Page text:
Translation:I want coffee, I do not want milk.
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actually, that feels incorrect (at least in america)
in one sentence, these are the most normal ways to say it: i want coffee, but not/no milk no-没 not-不 i want coffee, i don't want milk.
if you just say "don't want milk" it sounds weird; almost like you're saying "i want coffee, and you shouldn't want milk."
If you translate it literally with the same punctuation you do not get a proper English sentence, even though it would be easily understood. One way to fix the grammar is to make it two sentences and insert the subject "I" into the second sentence to make it grammatically correct English. It seems that Duo has just taken a hard line on the English grammar in this one. The important thing is that you got the meaning correct.
The slow audio for "咖" sounds wrong to me, it sounds like it's pronouncing "ga1" as in ”嘎“, not "ka1". I reported this in several exercises. When it reads the whole sentence, it sounds correct to me. I don't know Chinese well though and I'm uncertain as to whether or not I'm hearing it wrong. My impression though was that the "k" sound is more heavily aspirated than in English and thus the difference between "k" and "g" is pretty pronounced as the aspiration goes.
Am I correctly hearing that this is a glitch in the audio, or is the pronounciation of "咖" here within the range of how native speakers would say this?
Thanks for the info! I didn't know that 咖 was a polyphone. The audio for many polyphones is wrong throughout this course, not in whole sentences, but in single character pronunciations such as word bank choices (where it is the wrong pronunciation for the given sentence). I report them when I find them.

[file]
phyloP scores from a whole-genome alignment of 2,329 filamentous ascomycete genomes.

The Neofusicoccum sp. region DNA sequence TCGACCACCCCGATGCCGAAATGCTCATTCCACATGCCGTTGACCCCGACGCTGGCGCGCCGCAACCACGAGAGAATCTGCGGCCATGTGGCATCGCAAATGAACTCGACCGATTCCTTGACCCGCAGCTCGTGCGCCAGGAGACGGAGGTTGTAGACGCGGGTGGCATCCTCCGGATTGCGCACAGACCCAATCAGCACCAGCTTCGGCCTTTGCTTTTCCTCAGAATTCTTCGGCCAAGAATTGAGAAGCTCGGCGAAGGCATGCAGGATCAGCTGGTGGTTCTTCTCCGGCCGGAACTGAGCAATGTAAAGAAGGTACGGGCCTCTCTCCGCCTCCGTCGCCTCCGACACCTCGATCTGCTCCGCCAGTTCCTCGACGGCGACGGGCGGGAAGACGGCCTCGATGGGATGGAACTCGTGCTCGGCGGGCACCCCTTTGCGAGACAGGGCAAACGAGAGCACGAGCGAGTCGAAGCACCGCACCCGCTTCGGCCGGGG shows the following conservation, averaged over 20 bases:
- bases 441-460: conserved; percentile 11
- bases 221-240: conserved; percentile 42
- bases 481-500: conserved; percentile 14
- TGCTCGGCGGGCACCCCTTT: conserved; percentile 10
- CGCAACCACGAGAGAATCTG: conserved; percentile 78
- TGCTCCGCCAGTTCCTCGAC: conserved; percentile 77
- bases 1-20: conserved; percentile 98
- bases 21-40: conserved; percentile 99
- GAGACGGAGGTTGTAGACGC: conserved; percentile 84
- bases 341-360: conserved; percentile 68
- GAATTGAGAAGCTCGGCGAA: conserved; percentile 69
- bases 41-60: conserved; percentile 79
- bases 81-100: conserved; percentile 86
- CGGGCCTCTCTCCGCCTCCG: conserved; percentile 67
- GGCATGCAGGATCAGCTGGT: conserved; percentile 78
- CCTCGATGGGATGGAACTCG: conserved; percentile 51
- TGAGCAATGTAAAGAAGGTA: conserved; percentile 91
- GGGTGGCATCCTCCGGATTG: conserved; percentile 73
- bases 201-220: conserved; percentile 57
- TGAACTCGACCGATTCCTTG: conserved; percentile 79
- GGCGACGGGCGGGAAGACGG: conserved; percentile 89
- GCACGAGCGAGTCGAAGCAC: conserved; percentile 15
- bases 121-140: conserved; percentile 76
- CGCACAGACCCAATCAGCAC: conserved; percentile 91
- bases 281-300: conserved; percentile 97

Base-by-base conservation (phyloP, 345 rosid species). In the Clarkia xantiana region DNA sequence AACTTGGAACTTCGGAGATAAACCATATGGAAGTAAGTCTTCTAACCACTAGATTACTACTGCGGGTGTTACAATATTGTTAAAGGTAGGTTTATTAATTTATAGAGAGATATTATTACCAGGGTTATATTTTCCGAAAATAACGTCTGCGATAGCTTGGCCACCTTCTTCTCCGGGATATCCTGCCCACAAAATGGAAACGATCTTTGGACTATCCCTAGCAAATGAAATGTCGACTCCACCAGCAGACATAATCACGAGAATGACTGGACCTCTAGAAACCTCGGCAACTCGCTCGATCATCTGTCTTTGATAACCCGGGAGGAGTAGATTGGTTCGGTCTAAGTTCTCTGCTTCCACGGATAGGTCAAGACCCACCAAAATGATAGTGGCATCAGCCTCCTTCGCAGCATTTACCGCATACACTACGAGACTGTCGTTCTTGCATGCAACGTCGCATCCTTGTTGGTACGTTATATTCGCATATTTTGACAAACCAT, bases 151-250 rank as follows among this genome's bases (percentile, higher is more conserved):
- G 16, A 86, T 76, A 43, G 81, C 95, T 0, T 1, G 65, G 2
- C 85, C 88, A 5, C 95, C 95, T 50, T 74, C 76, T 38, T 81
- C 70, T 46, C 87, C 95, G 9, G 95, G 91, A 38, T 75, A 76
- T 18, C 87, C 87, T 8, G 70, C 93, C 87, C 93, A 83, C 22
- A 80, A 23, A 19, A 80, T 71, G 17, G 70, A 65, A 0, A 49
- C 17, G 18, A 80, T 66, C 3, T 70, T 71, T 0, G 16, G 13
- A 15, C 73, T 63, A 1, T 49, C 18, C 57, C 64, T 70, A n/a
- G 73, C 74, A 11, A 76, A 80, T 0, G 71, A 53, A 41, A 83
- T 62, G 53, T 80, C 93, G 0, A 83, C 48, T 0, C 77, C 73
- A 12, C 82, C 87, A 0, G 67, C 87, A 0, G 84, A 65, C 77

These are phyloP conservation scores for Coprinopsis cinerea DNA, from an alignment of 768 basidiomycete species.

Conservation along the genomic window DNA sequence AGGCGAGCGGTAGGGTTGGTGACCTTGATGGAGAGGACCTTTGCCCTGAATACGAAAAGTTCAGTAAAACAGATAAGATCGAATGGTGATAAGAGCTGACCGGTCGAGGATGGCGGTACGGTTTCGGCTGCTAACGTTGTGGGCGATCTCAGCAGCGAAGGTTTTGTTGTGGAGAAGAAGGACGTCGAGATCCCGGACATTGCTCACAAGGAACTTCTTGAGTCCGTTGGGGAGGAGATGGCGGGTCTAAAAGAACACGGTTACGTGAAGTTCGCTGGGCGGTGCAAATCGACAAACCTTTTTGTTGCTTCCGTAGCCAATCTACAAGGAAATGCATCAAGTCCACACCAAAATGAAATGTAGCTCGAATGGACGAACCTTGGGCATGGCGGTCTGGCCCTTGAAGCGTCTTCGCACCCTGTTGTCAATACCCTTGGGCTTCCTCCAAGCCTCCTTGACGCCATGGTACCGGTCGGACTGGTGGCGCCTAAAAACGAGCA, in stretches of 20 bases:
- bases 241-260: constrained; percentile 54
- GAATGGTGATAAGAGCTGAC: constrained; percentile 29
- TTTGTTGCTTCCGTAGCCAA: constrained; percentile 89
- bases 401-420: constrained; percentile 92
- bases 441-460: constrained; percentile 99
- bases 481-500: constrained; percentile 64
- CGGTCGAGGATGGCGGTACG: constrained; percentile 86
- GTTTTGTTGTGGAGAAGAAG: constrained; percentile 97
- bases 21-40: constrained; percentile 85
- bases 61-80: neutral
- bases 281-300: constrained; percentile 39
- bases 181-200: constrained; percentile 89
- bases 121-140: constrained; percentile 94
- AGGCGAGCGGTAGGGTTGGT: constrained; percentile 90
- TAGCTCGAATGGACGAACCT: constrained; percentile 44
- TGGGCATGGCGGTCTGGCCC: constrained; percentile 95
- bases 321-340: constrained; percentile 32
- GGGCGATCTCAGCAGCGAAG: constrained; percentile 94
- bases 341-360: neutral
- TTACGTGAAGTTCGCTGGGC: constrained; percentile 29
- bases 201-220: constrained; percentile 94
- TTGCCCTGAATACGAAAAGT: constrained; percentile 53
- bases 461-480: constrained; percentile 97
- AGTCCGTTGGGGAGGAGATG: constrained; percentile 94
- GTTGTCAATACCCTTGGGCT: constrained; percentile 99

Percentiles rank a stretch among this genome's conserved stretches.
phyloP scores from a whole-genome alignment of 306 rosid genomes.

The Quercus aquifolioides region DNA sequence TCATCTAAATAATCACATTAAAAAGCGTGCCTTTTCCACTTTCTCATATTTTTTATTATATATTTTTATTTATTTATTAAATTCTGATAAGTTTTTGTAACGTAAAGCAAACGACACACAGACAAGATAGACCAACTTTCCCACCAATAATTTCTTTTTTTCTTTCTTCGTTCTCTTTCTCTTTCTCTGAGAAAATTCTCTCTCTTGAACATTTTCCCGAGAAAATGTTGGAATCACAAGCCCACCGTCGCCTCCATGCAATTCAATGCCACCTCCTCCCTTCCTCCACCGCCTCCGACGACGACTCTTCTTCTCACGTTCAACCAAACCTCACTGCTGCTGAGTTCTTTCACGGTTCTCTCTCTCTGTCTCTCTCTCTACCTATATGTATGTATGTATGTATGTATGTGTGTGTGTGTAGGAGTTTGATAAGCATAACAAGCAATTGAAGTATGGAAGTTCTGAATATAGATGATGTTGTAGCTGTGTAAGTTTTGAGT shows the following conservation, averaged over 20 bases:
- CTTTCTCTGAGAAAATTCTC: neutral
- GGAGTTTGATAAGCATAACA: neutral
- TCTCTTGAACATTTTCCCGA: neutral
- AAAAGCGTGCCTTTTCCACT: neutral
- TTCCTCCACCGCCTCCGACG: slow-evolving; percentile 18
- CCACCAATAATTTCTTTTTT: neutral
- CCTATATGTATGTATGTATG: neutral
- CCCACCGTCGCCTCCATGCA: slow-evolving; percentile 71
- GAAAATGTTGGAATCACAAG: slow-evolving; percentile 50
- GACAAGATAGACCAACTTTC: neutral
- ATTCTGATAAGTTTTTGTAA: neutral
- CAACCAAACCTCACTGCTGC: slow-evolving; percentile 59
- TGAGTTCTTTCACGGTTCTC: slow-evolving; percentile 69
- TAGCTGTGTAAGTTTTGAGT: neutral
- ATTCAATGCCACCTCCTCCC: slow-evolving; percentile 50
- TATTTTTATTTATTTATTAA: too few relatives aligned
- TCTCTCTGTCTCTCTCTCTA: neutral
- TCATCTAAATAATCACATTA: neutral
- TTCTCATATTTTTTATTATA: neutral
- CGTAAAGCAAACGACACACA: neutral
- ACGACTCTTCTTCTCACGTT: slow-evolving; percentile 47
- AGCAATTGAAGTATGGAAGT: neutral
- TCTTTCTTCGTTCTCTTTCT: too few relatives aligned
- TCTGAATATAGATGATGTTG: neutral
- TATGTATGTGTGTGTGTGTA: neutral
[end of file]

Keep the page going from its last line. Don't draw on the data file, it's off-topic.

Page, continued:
As coffee is often served either with or without milk in it, I thought that this sentence meant "I want coffee, without milk" (i.e. one drink with a qualifier) rather than "I want coffee instead of milk" (i.e. two different drinks). It would be useful to know both sentences to understand how the difference is constructed in Chinese.
Totally agree with you . . . . My teacher is from Taiwan, and we had an exercise that went over this, exactly. It's the old "有没有“ （you mei you) dilemna that translates as an almost-rude statement if you were to translate it literally. Some members of my family are Vietnamese, and when they speak English, they still translate the "有没有“ statement as: "You want it or not?" instead of the more correct "Would you like..."
Is there a more polite version of 要, and is this used in everyday speech as it is in European languages?
For example in a restaurant/cafe in English you would probably say "i would like" rather than "want".
In french, "je voudrais" instead of "je veux"; German: "Ich mochte" instead of "Ich will", Spanish: "me gustaria" instead of "quiero"
Good questions. In Chinese, since so many different words share the same pronunciation, it is often that a word comes in the shape of two characters, or if it's a verb, it's very common for it to be followed with a noun. For example: to eat is 吃饭 (eat rice), fruit is 水果 (water fruit)，to sing is 唱歌 (sing a song) to read is 看书 （read a book... you get the idea). In this case, since the most common type of milk is cow's milk, we say 牛奶, but what it really means is cow's milk. 羊奶(yangnai) means sheep's milk. The word for milk is 奶， but like I said, we can't just use it on it's own.
I want Expresso/Short Black/Double Expresso/Doppio/Americano/Long Black/Ristretto, not short Machiato not long Machiato not Latte not Cappuccino not Flat White not Piccolo Latte not Mocha not Affogato.
Simply I want coffee without milk. 我要没牛奶的咖啡。